Hopefully you get the point either way. The thing is, these strategies won’t FEEL rewarding until we…..TADA! do them enough. This is conditioning. This is training. It is no different than the repetitions we must do in training physically. Repetition is the law of conditioning. 
Sneaky. We (our brains) are sneaky. 
It’s called conditioning. You are conditioned to be pseudo-happy/rewarded doing shitty things to yourself because they feel good in that instant. It’s fake happiness. The worst. You WILL have to work at getting out of that cycle, but then you will finally WANT to do things that make you better, rather than doing them only because you “should.” Wouldn’t you rather want what’s better for you, than feel forced to do it?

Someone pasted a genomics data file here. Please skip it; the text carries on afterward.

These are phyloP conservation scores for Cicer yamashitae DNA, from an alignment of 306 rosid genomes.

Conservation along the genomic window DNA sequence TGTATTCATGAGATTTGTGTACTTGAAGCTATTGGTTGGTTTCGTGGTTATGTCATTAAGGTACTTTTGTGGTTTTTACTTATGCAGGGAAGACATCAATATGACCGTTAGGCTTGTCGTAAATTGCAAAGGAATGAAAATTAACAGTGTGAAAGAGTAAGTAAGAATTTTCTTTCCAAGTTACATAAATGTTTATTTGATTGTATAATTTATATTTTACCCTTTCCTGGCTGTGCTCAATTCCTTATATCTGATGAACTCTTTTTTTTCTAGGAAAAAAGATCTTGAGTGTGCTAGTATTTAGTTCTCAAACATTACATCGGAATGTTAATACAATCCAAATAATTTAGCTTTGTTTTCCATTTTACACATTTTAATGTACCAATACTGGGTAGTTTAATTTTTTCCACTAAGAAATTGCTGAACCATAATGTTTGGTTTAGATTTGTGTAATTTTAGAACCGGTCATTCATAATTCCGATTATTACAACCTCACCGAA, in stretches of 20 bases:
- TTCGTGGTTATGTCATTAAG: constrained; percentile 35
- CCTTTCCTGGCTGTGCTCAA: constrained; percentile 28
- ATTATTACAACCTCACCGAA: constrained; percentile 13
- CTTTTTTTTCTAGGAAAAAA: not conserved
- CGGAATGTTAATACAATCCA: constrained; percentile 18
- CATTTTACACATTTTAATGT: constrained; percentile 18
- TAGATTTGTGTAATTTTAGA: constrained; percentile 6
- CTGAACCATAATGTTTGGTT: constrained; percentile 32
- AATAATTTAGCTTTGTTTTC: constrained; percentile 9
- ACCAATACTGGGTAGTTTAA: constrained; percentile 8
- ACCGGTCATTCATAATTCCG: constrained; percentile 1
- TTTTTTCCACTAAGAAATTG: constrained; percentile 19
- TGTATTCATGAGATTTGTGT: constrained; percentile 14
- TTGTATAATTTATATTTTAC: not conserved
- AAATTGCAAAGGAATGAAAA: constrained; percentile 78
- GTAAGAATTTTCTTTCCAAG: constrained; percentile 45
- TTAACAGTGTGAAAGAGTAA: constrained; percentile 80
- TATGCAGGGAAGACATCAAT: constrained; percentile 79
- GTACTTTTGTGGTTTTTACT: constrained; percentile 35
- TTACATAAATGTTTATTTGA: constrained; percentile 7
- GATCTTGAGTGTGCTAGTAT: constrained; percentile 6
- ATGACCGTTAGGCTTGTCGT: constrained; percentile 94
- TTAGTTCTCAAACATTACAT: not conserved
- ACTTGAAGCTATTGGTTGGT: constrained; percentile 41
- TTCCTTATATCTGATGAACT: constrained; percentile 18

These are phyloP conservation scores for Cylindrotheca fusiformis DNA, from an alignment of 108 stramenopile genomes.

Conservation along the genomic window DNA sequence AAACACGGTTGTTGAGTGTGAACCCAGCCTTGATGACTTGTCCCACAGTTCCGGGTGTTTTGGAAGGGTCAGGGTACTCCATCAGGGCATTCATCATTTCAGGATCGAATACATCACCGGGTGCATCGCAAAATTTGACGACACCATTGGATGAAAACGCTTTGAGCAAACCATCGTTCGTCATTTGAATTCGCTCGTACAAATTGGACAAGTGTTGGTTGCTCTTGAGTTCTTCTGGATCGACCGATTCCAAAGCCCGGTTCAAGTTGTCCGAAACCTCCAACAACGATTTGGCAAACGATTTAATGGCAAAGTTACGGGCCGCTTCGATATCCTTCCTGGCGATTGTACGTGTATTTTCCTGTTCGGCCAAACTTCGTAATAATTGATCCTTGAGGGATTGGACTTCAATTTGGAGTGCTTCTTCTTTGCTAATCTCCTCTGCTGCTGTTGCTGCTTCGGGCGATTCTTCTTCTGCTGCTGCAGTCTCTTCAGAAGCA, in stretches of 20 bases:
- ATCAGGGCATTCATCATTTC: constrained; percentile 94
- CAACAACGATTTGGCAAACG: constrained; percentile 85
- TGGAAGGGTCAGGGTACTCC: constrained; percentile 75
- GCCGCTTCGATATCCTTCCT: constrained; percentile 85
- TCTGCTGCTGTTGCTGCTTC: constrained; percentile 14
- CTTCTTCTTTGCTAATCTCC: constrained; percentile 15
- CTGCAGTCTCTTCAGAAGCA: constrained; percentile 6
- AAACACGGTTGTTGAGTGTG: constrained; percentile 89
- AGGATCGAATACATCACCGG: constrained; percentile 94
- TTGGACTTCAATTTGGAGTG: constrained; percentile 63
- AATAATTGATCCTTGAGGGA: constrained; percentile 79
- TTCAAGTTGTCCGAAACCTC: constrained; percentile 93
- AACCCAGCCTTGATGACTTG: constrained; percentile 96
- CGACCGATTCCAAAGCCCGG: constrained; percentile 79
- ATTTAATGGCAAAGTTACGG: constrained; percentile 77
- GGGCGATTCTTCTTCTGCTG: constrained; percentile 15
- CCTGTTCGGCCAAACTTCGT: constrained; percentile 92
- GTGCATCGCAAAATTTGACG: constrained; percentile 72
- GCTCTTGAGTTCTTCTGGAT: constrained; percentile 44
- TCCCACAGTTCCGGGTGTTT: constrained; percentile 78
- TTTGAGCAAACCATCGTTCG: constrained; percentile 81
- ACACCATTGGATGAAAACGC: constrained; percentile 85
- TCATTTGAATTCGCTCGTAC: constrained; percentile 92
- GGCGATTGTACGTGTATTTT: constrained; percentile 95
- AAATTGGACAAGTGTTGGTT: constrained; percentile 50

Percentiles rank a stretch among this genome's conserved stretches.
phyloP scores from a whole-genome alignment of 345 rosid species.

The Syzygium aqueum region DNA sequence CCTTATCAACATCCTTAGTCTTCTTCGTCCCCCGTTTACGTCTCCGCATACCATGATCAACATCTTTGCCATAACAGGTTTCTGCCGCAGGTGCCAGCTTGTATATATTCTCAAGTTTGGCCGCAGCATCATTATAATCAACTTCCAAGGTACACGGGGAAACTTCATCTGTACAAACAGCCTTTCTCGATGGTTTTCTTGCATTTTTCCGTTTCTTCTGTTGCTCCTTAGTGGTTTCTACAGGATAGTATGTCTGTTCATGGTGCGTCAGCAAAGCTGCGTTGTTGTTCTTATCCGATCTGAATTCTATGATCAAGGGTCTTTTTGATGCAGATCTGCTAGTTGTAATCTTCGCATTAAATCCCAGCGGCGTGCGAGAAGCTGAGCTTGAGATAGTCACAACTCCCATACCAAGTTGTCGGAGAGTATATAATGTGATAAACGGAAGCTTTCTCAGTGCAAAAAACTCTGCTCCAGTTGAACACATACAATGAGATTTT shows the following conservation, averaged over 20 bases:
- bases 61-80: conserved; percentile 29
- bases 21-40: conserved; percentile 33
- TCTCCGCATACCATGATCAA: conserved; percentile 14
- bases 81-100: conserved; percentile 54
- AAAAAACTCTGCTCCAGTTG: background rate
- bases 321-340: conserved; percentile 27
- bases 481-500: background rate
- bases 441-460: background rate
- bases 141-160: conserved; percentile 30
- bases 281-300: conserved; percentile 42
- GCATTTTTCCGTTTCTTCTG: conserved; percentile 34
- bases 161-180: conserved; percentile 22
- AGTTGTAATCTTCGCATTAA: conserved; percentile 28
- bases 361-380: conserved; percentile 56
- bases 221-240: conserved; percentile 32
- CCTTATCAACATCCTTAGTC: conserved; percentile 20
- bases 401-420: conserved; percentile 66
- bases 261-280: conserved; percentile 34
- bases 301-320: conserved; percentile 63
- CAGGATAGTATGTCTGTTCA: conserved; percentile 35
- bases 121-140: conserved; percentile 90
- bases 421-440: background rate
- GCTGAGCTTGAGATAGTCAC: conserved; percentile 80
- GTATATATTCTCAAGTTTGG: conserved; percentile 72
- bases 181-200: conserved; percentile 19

Which leads to the next great point.
3.) “If you go (to the gym) because you feel you have to or you should, well, it’s not really a voluntary decision.”
It’s almost impossible to help someone as well as you could, if they are forcing themselves into something, but won’t admit it. This is why play and pleasure are very important for exercise and training. Because they make you want to do MORE of it. They start the cycle of enjoyment, which in turn feeds motivation.
You see, people often hire a trainer to “make them do what they are supposed to do”. And that’s fine. They also come not really wanting to do it, but knowing they should. That’s fine too. People often don’t actually know what they want. They haven’t defined it. Or they use general “wants”. Healthy. Leaner. Tighter. Those kinds of words.